by Rick Ratchford
This article is obviously an opinion piece. Each trader will likely have their own opinion, and therefore the contents of this article do not necessarily reflect hard and fast rule or consensus.
Paper trading serves a purpose. What might that purpose be? If you have an idea or concept you wish to try out on market prices, and want to see how well it works in real time today rather than using past data, paper trading may be the way to go. It allows you to test the mechanics of your trading method without any interference of emotion. For testing just the mechanics, this will work. However, mechanics alone is far detached from reality, which will definitely provide a completely different result.
Emotion plays a much bigger part in trading than the actual mechanics. Fear and greed weigh heavy on most traders, providing the initial reason for trading in the first place. Think about it. Why are you trading? Is it for money? Is it for fun? Is it for the challenge?
No matter the reasons, it will have a human emotion that was behind the purpose. You simply cannot completely remove it. Paper trading has the side effect of allowing you to stay in a position that is going against you, whereas you might have exited out of fear if it were real money. Paper trading is likely to see more over trading; taking bigger positions that you would not normally take in the real world. These and other actions that paper trading affords skews the results, providing many times a false sense of confidence that you might blindly take into real world trading.
The only real way to know if your approach is going to hold water is in real trading. How do I define this? Simply, if you make real trades using real money, and your gains and losses are real.
Of course, this presents a problem to the new trader. Emotions will be higher than normal for the first dozen or so trades, as the new trader is filled with great expectations of making great profits, as well as somewhat intimidated by the format of trade placement, the broker’s opinion, the speed in which money flows in and out of the account, and so forth. By the time the new trader starts to warm up to this business, their account may be drained.
It is my opinion that paper trading should be brief. Just get the hang of how you would place the orders, and whether you would have been filled or not. Learn to keep a log during this period and when you start trading with real money. Do not be concerned or focus on how much you think you would have made in dollars. Get that out of your head. Just note how effective your method got you in and out of a trade, and if you usually exited with much more points than you were used as a stop-loss, and what percentage of the time you did so. Stick with thinking in points, not dollars.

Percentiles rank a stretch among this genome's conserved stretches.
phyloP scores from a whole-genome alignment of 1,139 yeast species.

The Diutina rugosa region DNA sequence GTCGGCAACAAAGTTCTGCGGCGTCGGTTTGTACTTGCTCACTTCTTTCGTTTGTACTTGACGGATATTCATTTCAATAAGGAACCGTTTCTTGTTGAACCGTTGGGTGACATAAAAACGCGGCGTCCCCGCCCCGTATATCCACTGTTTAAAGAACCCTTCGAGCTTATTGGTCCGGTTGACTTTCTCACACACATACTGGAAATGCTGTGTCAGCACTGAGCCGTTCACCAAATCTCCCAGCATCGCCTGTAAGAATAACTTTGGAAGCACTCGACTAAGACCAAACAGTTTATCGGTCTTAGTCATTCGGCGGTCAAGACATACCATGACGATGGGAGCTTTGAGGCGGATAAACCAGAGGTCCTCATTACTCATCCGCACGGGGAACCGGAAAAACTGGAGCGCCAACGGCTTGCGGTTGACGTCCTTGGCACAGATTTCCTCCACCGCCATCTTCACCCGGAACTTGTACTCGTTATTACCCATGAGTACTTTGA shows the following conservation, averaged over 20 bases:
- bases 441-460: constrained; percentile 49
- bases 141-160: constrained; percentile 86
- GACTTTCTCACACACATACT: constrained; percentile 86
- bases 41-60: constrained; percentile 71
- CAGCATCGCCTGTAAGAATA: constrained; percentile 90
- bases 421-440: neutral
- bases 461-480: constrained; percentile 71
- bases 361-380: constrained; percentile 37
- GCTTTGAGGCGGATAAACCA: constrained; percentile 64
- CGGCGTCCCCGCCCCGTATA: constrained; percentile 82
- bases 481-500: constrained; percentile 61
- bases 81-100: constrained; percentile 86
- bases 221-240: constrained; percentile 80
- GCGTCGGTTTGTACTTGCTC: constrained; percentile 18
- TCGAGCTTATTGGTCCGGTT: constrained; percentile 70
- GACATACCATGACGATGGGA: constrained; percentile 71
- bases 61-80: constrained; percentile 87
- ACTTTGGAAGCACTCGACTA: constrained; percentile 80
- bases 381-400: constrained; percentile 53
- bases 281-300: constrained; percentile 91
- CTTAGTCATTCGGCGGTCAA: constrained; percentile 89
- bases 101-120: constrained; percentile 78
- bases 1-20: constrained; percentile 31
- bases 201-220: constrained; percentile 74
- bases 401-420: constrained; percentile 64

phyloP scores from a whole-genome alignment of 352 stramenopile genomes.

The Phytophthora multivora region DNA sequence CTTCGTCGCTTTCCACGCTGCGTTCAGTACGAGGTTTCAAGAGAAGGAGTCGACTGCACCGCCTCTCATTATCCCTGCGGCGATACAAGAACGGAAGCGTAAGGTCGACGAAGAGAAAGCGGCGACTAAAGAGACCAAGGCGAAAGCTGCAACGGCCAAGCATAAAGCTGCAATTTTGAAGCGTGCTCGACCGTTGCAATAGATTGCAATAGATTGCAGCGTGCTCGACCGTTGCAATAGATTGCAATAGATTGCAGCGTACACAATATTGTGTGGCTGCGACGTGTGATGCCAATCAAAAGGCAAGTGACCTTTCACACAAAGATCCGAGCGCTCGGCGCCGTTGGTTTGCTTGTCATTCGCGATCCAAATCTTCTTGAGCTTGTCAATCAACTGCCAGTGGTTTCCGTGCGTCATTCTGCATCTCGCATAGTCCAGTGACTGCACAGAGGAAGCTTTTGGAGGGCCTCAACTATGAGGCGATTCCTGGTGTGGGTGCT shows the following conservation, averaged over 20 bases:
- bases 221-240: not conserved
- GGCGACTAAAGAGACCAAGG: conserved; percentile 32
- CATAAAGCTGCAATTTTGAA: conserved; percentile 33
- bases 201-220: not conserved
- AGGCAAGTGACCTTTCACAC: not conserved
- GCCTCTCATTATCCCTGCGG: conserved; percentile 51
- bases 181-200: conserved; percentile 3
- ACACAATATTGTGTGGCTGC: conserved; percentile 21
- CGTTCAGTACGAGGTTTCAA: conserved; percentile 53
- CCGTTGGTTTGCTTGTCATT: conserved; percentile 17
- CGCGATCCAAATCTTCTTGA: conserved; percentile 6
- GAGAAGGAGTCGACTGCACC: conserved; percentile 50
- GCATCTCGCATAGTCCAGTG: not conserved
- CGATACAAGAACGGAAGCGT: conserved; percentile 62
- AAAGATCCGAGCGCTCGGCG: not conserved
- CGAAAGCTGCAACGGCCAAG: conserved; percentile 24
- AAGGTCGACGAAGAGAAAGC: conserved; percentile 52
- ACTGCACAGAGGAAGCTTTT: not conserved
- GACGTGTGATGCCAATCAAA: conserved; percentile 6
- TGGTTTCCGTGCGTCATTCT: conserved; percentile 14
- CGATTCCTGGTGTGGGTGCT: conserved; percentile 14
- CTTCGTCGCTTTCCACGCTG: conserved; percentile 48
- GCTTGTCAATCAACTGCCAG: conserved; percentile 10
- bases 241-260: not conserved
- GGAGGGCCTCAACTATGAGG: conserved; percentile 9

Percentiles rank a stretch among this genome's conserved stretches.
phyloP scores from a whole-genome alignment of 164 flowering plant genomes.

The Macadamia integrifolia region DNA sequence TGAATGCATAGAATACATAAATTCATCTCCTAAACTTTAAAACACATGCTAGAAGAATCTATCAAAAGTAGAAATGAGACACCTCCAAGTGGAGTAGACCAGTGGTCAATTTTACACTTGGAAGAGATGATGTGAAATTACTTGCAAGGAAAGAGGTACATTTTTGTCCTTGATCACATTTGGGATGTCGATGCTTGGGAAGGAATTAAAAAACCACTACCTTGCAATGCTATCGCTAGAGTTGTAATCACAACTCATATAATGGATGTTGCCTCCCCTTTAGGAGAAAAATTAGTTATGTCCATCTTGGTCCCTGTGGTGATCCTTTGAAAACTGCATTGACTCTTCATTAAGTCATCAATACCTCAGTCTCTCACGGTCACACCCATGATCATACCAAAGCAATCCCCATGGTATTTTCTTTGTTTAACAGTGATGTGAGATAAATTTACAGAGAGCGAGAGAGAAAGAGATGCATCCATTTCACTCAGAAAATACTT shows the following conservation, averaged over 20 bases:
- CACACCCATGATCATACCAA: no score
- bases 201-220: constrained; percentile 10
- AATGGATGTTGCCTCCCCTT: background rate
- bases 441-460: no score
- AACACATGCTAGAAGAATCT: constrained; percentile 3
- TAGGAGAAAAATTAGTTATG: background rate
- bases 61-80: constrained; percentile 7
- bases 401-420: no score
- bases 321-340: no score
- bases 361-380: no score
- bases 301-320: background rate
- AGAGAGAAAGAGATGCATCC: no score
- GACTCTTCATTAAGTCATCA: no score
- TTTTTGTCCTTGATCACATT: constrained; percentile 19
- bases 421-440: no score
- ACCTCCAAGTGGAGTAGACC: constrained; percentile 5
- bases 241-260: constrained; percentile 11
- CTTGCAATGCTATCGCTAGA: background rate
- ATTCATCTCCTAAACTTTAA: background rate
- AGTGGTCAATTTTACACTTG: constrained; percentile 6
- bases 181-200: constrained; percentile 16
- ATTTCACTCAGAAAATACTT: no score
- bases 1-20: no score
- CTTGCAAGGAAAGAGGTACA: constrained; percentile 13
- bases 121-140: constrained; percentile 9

Then when you are reading to test it in the real world, do not go to the full size contracts. I highly recommend that you trade the MID-AM contracts instead, which is a real money environment, but the size of each contract is small enough to help you preserve capital while you test your trading method.
Stick to a rule of sound money management, especially early in your trading career. For every $5,000 in your account, only trade one Mid-Am contract. See if you can stick to this rule, or whether your emotion of greed gets in the way and you start to fudge an extra contract or two.
Not until you have good control over these emotions should you even think about trading full contracts. If you are honest with yourself and truly want to do well in this business, you won't trade full contracts until you can stick to such simple rules.
Trading Mid-Am contracts is a nice compromise between paper trading and trading full contracts. You can test your approach with minimal exposure due to the small contract sizes the Mid-Am provides. Ordering a Mid-Am contract is no different than ordering its bigger sibling. You simply let your broker know that you want to buy or sell a Mid-Am contract when ordering.
Don't spend too much time on paper trading. Just get the mechanics down, which should only take a few days at the most. Then jump right in there and test your newfound skills using real money and Mid-Am contracts. Stick with this smaller contract until you find your approach is profitable while maintaining good money management practices.
As time goes by, and you find your account is appreciating nicely without breaking good money management guidelines (no over trading), then you may want to go to the full size contracts which offer better liquidity. But when you do, don't stop using those money management skills you worked so hard to hone while in the Mid-Am pits. Start off slow, and trade one contract for every $5,000, even though they are full size now. That simple guideline will work even with the regular contracts.
If at anytime you find yourself slipping backwards due to your emotions or poor money management, go back to the Mid-Am. Don't go back to paper trading unless you are looking to change your method of trading.